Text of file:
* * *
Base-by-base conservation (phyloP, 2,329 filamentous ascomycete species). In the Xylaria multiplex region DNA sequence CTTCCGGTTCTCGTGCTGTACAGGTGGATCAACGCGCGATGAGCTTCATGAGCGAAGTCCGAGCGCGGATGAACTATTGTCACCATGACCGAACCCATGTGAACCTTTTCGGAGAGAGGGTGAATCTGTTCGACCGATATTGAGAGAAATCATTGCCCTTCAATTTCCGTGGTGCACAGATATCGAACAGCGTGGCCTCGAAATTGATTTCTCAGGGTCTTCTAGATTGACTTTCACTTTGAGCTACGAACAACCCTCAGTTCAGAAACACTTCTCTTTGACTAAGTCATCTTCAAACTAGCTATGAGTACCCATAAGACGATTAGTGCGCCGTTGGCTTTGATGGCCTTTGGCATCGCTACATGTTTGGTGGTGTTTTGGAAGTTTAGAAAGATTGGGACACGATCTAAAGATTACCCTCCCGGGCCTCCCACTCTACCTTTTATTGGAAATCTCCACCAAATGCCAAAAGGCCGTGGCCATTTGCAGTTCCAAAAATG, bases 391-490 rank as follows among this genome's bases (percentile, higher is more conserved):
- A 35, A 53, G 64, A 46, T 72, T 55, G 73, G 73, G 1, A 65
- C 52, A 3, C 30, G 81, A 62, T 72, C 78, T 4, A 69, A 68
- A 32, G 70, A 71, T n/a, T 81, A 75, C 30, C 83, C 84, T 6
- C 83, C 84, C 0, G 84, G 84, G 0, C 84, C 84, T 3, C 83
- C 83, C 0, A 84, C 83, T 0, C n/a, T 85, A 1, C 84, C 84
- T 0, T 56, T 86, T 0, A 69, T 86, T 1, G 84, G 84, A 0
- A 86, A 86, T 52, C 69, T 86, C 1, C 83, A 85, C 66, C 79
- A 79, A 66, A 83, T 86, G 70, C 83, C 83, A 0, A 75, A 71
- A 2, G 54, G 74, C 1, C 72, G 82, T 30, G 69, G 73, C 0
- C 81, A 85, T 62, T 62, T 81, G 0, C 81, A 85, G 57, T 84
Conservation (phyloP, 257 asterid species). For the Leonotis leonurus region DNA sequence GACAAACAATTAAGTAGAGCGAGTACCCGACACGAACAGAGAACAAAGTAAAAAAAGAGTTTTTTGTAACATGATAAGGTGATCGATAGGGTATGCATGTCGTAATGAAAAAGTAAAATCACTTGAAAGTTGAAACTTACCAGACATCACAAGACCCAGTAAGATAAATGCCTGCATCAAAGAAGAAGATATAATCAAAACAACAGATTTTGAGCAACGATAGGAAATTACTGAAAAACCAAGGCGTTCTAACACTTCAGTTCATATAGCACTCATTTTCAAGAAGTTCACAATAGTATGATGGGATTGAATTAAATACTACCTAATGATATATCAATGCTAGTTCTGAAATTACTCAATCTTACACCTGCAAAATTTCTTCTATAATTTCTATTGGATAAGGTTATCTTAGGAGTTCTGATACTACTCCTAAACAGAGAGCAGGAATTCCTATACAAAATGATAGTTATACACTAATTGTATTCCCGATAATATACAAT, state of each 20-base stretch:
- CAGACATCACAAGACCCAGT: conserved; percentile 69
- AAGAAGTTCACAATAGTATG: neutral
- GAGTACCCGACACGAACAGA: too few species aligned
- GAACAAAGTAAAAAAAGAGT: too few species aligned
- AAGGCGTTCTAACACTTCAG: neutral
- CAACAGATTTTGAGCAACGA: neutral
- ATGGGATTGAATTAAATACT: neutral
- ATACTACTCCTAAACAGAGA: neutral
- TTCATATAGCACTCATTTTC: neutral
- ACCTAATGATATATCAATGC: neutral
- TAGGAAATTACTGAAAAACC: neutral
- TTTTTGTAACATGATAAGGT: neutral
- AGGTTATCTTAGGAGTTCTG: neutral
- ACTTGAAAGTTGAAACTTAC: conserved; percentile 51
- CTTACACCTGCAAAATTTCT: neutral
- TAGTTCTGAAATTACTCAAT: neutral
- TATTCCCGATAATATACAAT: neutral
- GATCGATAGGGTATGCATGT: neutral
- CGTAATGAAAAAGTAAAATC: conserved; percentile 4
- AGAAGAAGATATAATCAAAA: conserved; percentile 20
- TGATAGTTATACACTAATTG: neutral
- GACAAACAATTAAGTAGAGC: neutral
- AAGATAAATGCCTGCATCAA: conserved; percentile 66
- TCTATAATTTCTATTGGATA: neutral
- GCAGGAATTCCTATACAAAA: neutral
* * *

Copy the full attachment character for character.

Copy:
Base-by-base conservation (phyloP, 2,329 filamentous ascomycete species). In the Xylaria multiplex region DNA sequence CTTCCGGTTCTCGTGCTGTACAGGTGGATCAACGCGCGATGAGCTTCATGAGCGAAGTCCGAGCGCGGATGAACTATTGTCACCATGACCGAACCCATGTGAACCTTTTCGGAGAGAGGGTGAATCTGTTCGACCGATATTGAGAGAAATCATTGCCCTTCAATTTCCGTGGTGCACAGATATCGAACAGCGTGGCCTCGAAATTGATTTCTCAGGGTCTTCTAGATTGACTTTCACTTTGAGCTACGAACAACCCTCAGTTCAGAAACACTTCTCTTTGACTAAGTCATCTTCAAACTAGCTATGAGTACCCATAAGACGATTAGTGCGCCGTTGGCTTTGATGGCCTTTGGCATCGCTACATGTTTGGTGGTGTTTTGGAAGTTTAGAAAGATTGGGACACGATCTAAAGATTACCCTCCCGGGCCTCCCACTCTACCTTTTATTGGAAATCTCCACCAAATGCCAAAAGGCCGTGGCCATTTGCAGTTCCAAAAATG, bases 391-490 rank as follows among this genome's bases (percentile, higher is more conserved):
- A 35, A 53, G 64, A 46, T 72, T 55, G 73, G 73, G 1, A 65
- C 52, A 3, C 30, G 81, A 62, T 72, C 78, T 4, A 69, A 68
- A 32, G 70, A 71, T n/a, T 81, A 75, C 30, C 83, C 84, T 6
- C 83, C 84, C 0, G 84, G 84, G 0, C 84, C 84, T 3, C 83
- C 83, C 0, A 84, C 83, T 0, C n/a, T 85, A 1, C 84, C 84
- T 0, T 56, T 86, T 0, A 69, T 86, T 1, G 84, G 84, A 0
- A 86, A 86, T 52, C 69, T 86, C 1, C 83, A 85, C 66, C 79
- A 79, A 66, A 83, T 86, G 70, C 83, C 83, A 0, A 75, A 71
- A 2, G 54, G 74, C 1, C 72, G 82, T 30, G 69, G 73, C 0
- C 81, A 85, T 62, T 62, T 81, G 0, C 81, A 85, G 57, T 84
Conservation (phyloP, 257 asterid species). For the Leonotis leonurus region DNA sequence GACAAACAATTAAGTAGAGCGAGTACCCGACACGAACAGAGAACAAAGTAAAAAAAGAGTTTTTTGTAACATGATAAGGTGATCGATAGGGTATGCATGTCGTAATGAAAAAGTAAAATCACTTGAAAGTTGAAACTTACCAGACATCACAAGACCCAGTAAGATAAATGCCTGCATCAAAGAAGAAGATATAATCAAAACAACAGATTTTGAGCAACGATAGGAAATTACTGAAAAACCAAGGCGTTCTAACACTTCAGTTCATATAGCACTCATTTTCAAGAAGTTCACAATAGTATGATGGGATTGAATTAAATACTACCTAATGATATATCAATGCTAGTTCTGAAATTACTCAATCTTACACCTGCAAAATTTCTTCTATAATTTCTATTGGATAAGGTTATCTTAGGAGTTCTGATACTACTCCTAAACAGAGAGCAGGAATTCCTATACAAAATGATAGTTATACACTAATTGTATTCCCGATAATATACAAT, state of each 20-base stretch:
- CAGACATCACAAGACCCAGT: conserved; percentile 69
- AAGAAGTTCACAATAGTATG: neutral
- GAGTACCCGACACGAACAGA: too few species aligned
- GAACAAAGTAAAAAAAGAGT: too few species aligned
- AAGGCGTTCTAACACTTCAG: neutral
- CAACAGATTTTGAGCAACGA: neutral
- ATGGGATTGAATTAAATACT: neutral
- ATACTACTCCTAAACAGAGA: neutral
- TTCATATAGCACTCATTTTC: neutral
- ACCTAATGATATATCAATGC: neutral
- TAGGAAATTACTGAAAAACC: neutral
- TTTTTGTAACATGATAAGGT: neutral
- AGGTTATCTTAGGAGTTCTG: neutral
- ACTTGAAAGTTGAAACTTAC: conserved; percentile 51
- CTTACACCTGCAAAATTTCT: neutral
- TAGTTCTGAAATTACTCAAT: neutral
- TATTCCCGATAATATACAAT: neutral
- GATCGATAGGGTATGCATGT: neutral
- CGTAATGAAAAAGTAAAATC: conserved; percentile 4
- AGAAGAAGATATAATCAAAA: conserved; percentile 20
- TGATAGTTATACACTAATTG: neutral
- GACAAACAATTAAGTAGAGC: neutral
- AAGATAAATGCCTGCATCAA: conserved; percentile 66
- TCTATAATTTCTATTGGATA: neutral
- GCAGGAATTCCTATACAAAA: neutral